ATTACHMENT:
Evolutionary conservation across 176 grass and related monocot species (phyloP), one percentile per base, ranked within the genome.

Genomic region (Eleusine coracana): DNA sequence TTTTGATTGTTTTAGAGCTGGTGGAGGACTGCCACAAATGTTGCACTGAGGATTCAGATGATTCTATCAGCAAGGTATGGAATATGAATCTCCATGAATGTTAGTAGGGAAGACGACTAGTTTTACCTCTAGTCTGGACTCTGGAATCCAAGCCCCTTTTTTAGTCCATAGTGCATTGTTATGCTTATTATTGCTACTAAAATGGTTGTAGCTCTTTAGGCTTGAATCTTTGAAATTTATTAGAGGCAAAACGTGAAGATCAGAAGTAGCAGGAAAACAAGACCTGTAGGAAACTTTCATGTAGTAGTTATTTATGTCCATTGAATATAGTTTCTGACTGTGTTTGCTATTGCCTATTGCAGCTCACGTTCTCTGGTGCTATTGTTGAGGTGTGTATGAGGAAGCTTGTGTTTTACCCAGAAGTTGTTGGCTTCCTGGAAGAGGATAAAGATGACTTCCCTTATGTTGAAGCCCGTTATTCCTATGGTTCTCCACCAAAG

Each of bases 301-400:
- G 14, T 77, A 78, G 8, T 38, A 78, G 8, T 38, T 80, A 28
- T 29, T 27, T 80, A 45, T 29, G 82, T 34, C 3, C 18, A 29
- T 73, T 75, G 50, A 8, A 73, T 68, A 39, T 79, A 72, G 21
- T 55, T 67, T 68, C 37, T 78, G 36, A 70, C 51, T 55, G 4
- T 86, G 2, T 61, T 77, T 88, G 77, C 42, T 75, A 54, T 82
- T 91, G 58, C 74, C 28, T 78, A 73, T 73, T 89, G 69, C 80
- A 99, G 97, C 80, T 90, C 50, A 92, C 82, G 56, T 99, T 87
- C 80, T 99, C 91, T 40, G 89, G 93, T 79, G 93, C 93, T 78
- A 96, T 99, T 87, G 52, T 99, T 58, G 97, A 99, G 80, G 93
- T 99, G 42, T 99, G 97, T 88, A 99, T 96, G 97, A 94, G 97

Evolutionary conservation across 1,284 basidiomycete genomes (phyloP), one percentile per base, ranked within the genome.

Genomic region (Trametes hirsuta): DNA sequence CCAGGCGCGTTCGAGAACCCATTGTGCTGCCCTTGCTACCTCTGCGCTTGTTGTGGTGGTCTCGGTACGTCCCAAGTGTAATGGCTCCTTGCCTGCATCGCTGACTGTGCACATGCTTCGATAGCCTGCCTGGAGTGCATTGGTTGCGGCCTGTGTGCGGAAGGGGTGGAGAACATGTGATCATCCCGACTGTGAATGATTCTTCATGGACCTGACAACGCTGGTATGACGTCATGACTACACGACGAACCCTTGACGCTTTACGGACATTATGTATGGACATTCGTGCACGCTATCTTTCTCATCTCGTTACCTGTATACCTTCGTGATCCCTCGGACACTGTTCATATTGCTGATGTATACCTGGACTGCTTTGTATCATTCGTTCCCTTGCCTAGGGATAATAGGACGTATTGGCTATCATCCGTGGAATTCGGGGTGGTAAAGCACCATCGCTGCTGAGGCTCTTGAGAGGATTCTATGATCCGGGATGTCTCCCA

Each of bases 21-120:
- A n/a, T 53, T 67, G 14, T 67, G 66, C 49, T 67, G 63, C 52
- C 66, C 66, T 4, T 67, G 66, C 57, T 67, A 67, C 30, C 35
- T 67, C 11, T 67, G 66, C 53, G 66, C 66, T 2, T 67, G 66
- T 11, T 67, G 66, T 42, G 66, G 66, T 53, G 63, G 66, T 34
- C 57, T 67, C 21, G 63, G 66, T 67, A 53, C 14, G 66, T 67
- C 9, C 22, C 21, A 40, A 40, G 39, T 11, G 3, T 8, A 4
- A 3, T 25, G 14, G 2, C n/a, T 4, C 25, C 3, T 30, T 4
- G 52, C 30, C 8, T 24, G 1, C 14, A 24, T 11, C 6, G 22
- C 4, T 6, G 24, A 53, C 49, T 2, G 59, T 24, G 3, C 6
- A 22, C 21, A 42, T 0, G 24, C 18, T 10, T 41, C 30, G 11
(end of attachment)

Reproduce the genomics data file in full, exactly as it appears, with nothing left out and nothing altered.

Evolutionary conservation across 176 grass and related monocot species (phyloP), one percentile per base, ranked within the genome.

Genomic region (Eleusine coracana): DNA sequence TTTTGATTGTTTTAGAGCTGGTGGAGGACTGCCACAAATGTTGCACTGAGGATTCAGATGATTCTATCAGCAAGGTATGGAATATGAATCTCCATGAATGTTAGTAGGGAAGACGACTAGTTTTACCTCTAGTCTGGACTCTGGAATCCAAGCCCCTTTTTTAGTCCATAGTGCATTGTTATGCTTATTATTGCTACTAAAATGGTTGTAGCTCTTTAGGCTTGAATCTTTGAAATTTATTAGAGGCAAAACGTGAAGATCAGAAGTAGCAGGAAAACAAGACCTGTAGGAAACTTTCATGTAGTAGTTATTTATGTCCATTGAATATAGTTTCTGACTGTGTTTGCTATTGCCTATTGCAGCTCACGTTCTCTGGTGCTATTGTTGAGGTGTGTATGAGGAAGCTTGTGTTTTACCCAGAAGTTGTTGGCTTCCTGGAAGAGGATAAAGATGACTTCCCTTATGTTGAAGCCCGTTATTCCTATGGTTCTCCACCAAAG

Each of bases 301-400:
- G 14, T 77, A 78, G 8, T 38, A 78, G 8, T 38, T 80, A 28
- T 29, T 27, T 80, A 45, T 29, G 82, T 34, C 3, C 18, A 29
- T 73, T 75, G 50, A 8, A 73, T 68, A 39, T 79, A 72, G 21
- T 55, T 67, T 68, C 37, T 78, G 36, A 70, C 51, T 55, G 4
- T 86, G 2, T 61, T 77, T 88, G 77, C 42, T 75, A 54, T 82
- T 91, G 58, C 74, C 28, T 78, A 73, T 73, T 89, G 69, C 80
- A 99, G 97, C 80, T 90, C 50, A 92, C 82, G 56, T 99, T 87
- C 80, T 99, C 91, T 40, G 89, G 93, T 79, G 93, C 93, T 78
- A 96, T 99, T 87, G 52, T 99, T 58, G 97, A 99, G 80, G 93
- T 99, G 42, T 99, G 97, T 88, A 99, T 96, G 97, A 94, G 97

Evolutionary conservation across 1,284 basidiomycete genomes (phyloP), one percentile per base, ranked within the genome.

Genomic region (Trametes hirsuta): DNA sequence CCAGGCGCGTTCGAGAACCCATTGTGCTGCCCTTGCTACCTCTGCGCTTGTTGTGGTGGTCTCGGTACGTCCCAAGTGTAATGGCTCCTTGCCTGCATCGCTGACTGTGCACATGCTTCGATAGCCTGCCTGGAGTGCATTGGTTGCGGCCTGTGTGCGGAAGGGGTGGAGAACATGTGATCATCCCGACTGTGAATGATTCTTCATGGACCTGACAACGCTGGTATGACGTCATGACTACACGACGAACCCTTGACGCTTTACGGACATTATGTATGGACATTCGTGCACGCTATCTTTCTCATCTCGTTACCTGTATACCTTCGTGATCCCTCGGACACTGTTCATATTGCTGATGTATACCTGGACTGCTTTGTATCATTCGTTCCCTTGCCTAGGGATAATAGGACGTATTGGCTATCATCCGTGGAATTCGGGGTGGTAAAGCACCATCGCTGCTGAGGCTCTTGAGAGGATTCTATGATCCGGGATGTCTCCCA

Each of bases 21-120:
- A n/a, T 53, T 67, G 14, T 67, G 66, C 49, T 67, G 63, C 52
- C 66, C 66, T 4, T 67, G 66, C 57, T 67, A 67, C 30, C 35
- T 67, C 11, T 67, G 66, C 53, G 66, C 66, T 2, T 67, G 66
- T 11, T 67, G 66, T 42, G 66, G 66, T 53, G 63, G 66, T 34
- C 57, T 67, C 21, G 63, G 66, T 67, A 53, C 14, G 66, T 67
- C 9, C 22, C 21, A 40, A 40, G 39, T 11, G 3, T 8, A 4
- A 3, T 25, G 14, G 2, C n/a, T 4, C 25, C 3, T 30, T 4
- G 52, C 30, C 8, T 24, G 1, C 14, A 24, T 11, C 6, G 22
- C 4, T 6, G 24, A 53, C 49, T 2, G 59, T 24, G 3, C 6
- A 22, C 21, A 42, T 0, G 24, C 18, T 10, T 41, C 30, G 11